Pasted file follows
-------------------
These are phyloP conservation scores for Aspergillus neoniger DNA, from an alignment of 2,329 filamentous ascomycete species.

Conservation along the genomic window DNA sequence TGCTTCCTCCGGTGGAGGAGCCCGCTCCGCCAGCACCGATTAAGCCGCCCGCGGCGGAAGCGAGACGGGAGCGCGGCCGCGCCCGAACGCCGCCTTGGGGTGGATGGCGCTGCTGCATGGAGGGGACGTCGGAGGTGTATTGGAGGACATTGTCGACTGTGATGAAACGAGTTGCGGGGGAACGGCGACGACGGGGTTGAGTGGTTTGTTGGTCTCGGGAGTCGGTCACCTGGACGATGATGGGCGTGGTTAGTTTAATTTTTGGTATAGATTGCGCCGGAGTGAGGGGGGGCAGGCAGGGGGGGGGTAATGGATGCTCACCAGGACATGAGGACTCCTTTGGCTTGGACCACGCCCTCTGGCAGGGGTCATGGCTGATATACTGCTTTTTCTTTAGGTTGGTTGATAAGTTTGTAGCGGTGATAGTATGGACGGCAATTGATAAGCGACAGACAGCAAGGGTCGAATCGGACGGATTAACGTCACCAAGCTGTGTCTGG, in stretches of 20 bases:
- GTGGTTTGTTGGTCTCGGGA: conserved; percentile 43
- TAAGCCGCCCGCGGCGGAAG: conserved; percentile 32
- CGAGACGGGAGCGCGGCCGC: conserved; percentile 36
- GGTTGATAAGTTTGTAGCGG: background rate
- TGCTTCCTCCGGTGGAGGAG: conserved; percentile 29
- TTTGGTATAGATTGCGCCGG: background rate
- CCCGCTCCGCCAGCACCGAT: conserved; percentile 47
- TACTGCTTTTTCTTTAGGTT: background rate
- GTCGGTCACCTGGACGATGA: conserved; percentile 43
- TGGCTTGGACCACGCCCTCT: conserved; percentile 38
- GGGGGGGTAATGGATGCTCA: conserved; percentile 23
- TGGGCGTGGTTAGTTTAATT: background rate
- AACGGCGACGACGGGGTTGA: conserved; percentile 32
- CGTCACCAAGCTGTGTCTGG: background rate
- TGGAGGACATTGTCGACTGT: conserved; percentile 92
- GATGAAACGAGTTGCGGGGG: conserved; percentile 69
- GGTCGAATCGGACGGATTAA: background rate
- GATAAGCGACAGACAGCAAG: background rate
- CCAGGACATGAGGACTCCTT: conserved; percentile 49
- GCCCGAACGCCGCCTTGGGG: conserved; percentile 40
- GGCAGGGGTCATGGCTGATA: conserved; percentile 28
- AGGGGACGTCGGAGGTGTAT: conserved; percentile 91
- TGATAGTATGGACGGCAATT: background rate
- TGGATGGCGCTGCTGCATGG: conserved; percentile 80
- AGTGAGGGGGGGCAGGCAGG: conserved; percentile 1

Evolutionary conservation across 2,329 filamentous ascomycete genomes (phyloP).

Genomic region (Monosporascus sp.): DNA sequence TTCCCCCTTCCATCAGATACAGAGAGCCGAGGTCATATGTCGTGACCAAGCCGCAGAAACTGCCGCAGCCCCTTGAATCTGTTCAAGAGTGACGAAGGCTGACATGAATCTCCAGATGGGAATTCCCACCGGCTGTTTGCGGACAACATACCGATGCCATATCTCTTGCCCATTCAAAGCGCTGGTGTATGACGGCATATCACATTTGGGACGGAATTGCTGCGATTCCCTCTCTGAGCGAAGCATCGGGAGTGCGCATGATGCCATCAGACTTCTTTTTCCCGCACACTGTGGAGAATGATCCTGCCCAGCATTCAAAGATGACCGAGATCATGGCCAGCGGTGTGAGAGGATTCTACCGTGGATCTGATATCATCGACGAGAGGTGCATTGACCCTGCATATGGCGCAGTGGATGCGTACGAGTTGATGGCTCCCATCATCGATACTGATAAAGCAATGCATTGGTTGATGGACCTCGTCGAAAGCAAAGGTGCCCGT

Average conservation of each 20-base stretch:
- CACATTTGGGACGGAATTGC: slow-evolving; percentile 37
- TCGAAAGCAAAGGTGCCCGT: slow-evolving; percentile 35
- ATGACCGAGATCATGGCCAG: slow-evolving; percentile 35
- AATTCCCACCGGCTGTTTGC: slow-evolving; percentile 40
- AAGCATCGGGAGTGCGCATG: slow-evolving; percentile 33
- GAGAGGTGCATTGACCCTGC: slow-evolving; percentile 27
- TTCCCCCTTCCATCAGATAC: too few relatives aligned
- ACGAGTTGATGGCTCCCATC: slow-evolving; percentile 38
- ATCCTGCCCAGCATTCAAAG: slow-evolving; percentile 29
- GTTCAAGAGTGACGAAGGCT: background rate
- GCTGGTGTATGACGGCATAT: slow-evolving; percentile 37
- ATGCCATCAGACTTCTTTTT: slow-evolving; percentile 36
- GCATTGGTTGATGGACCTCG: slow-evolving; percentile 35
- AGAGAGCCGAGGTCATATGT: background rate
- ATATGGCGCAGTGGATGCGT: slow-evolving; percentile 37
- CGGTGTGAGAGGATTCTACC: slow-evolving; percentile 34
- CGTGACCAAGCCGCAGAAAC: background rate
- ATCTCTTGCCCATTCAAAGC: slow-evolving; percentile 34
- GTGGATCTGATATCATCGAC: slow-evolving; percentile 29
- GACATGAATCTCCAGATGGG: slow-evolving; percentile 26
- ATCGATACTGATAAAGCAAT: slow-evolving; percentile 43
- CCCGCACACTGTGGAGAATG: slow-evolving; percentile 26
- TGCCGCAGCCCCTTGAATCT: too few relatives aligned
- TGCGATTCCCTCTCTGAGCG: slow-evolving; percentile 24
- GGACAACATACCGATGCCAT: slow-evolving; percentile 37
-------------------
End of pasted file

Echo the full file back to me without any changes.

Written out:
These are phyloP conservation scores for Aspergillus neoniger DNA, from an alignment of 2,329 filamentous ascomycete species.

Conservation along the genomic window DNA sequence TGCTTCCTCCGGTGGAGGAGCCCGCTCCGCCAGCACCGATTAAGCCGCCCGCGGCGGAAGCGAGACGGGAGCGCGGCCGCGCCCGAACGCCGCCTTGGGGTGGATGGCGCTGCTGCATGGAGGGGACGTCGGAGGTGTATTGGAGGACATTGTCGACTGTGATGAAACGAGTTGCGGGGGAACGGCGACGACGGGGTTGAGTGGTTTGTTGGTCTCGGGAGTCGGTCACCTGGACGATGATGGGCGTGGTTAGTTTAATTTTTGGTATAGATTGCGCCGGAGTGAGGGGGGGCAGGCAGGGGGGGGGTAATGGATGCTCACCAGGACATGAGGACTCCTTTGGCTTGGACCACGCCCTCTGGCAGGGGTCATGGCTGATATACTGCTTTTTCTTTAGGTTGGTTGATAAGTTTGTAGCGGTGATAGTATGGACGGCAATTGATAAGCGACAGACAGCAAGGGTCGAATCGGACGGATTAACGTCACCAAGCTGTGTCTGG, in stretches of 20 bases:
- GTGGTTTGTTGGTCTCGGGA: conserved; percentile 43
- TAAGCCGCCCGCGGCGGAAG: conserved; percentile 32
- CGAGACGGGAGCGCGGCCGC: conserved; percentile 36
- GGTTGATAAGTTTGTAGCGG: background rate
- TGCTTCCTCCGGTGGAGGAG: conserved; percentile 29
- TTTGGTATAGATTGCGCCGG: background rate
- CCCGCTCCGCCAGCACCGAT: conserved; percentile 47
- TACTGCTTTTTCTTTAGGTT: background rate
- GTCGGTCACCTGGACGATGA: conserved; percentile 43
- TGGCTTGGACCACGCCCTCT: conserved; percentile 38
- GGGGGGGTAATGGATGCTCA: conserved; percentile 23
- TGGGCGTGGTTAGTTTAATT: background rate
- AACGGCGACGACGGGGTTGA: conserved; percentile 32
- CGTCACCAAGCTGTGTCTGG: background rate
- TGGAGGACATTGTCGACTGT: conserved; percentile 92
- GATGAAACGAGTTGCGGGGG: conserved; percentile 69
- GGTCGAATCGGACGGATTAA: background rate
- GATAAGCGACAGACAGCAAG: background rate
- CCAGGACATGAGGACTCCTT: conserved; percentile 49
- GCCCGAACGCCGCCTTGGGG: conserved; percentile 40
- GGCAGGGGTCATGGCTGATA: conserved; percentile 28
- AGGGGACGTCGGAGGTGTAT: conserved; percentile 91
- TGATAGTATGGACGGCAATT: background rate
- TGGATGGCGCTGCTGCATGG: conserved; percentile 80
- AGTGAGGGGGGGCAGGCAGG: conserved; percentile 1

Evolutionary conservation across 2,329 filamentous ascomycete genomes (phyloP).

Genomic region (Monosporascus sp.): DNA sequence TTCCCCCTTCCATCAGATACAGAGAGCCGAGGTCATATGTCGTGACCAAGCCGCAGAAACTGCCGCAGCCCCTTGAATCTGTTCAAGAGTGACGAAGGCTGACATGAATCTCCAGATGGGAATTCCCACCGGCTGTTTGCGGACAACATACCGATGCCATATCTCTTGCCCATTCAAAGCGCTGGTGTATGACGGCATATCACATTTGGGACGGAATTGCTGCGATTCCCTCTCTGAGCGAAGCATCGGGAGTGCGCATGATGCCATCAGACTTCTTTTTCCCGCACACTGTGGAGAATGATCCTGCCCAGCATTCAAAGATGACCGAGATCATGGCCAGCGGTGTGAGAGGATTCTACCGTGGATCTGATATCATCGACGAGAGGTGCATTGACCCTGCATATGGCGCAGTGGATGCGTACGAGTTGATGGCTCCCATCATCGATACTGATAAAGCAATGCATTGGTTGATGGACCTCGTCGAAAGCAAAGGTGCCCGT

Average conservation of each 20-base stretch:
- CACATTTGGGACGGAATTGC: slow-evolving; percentile 37
- TCGAAAGCAAAGGTGCCCGT: slow-evolving; percentile 35
- ATGACCGAGATCATGGCCAG: slow-evolving; percentile 35
- AATTCCCACCGGCTGTTTGC: slow-evolving; percentile 40
- AAGCATCGGGAGTGCGCATG: slow-evolving; percentile 33
- GAGAGGTGCATTGACCCTGC: slow-evolving; percentile 27
- TTCCCCCTTCCATCAGATAC: too few relatives aligned
- ACGAGTTGATGGCTCCCATC: slow-evolving; percentile 38
- ATCCTGCCCAGCATTCAAAG: slow-evolving; percentile 29
- GTTCAAGAGTGACGAAGGCT: background rate
- GCTGGTGTATGACGGCATAT: slow-evolving; percentile 37
- ATGCCATCAGACTTCTTTTT: slow-evolving; percentile 36
- GCATTGGTTGATGGACCTCG: slow-evolving; percentile 35
- AGAGAGCCGAGGTCATATGT: background rate
- ATATGGCGCAGTGGATGCGT: slow-evolving; percentile 37
- CGGTGTGAGAGGATTCTACC: slow-evolving; percentile 34
- CGTGACCAAGCCGCAGAAAC: background rate
- ATCTCTTGCCCATTCAAAGC: slow-evolving; percentile 34
- GTGGATCTGATATCATCGAC: slow-evolving; percentile 29
- GACATGAATCTCCAGATGGG: slow-evolving; percentile 26
- ATCGATACTGATAAAGCAAT: slow-evolving; percentile 43
- CCCGCACACTGTGGAGAATG: slow-evolving; percentile 26
- TGCCGCAGCCCCTTGAATCT: too few relatives aligned
- TGCGATTCCCTCTCTGAGCG: slow-evolving; percentile 24
- GGACAACATACCGATGCCAT: slow-evolving; percentile 37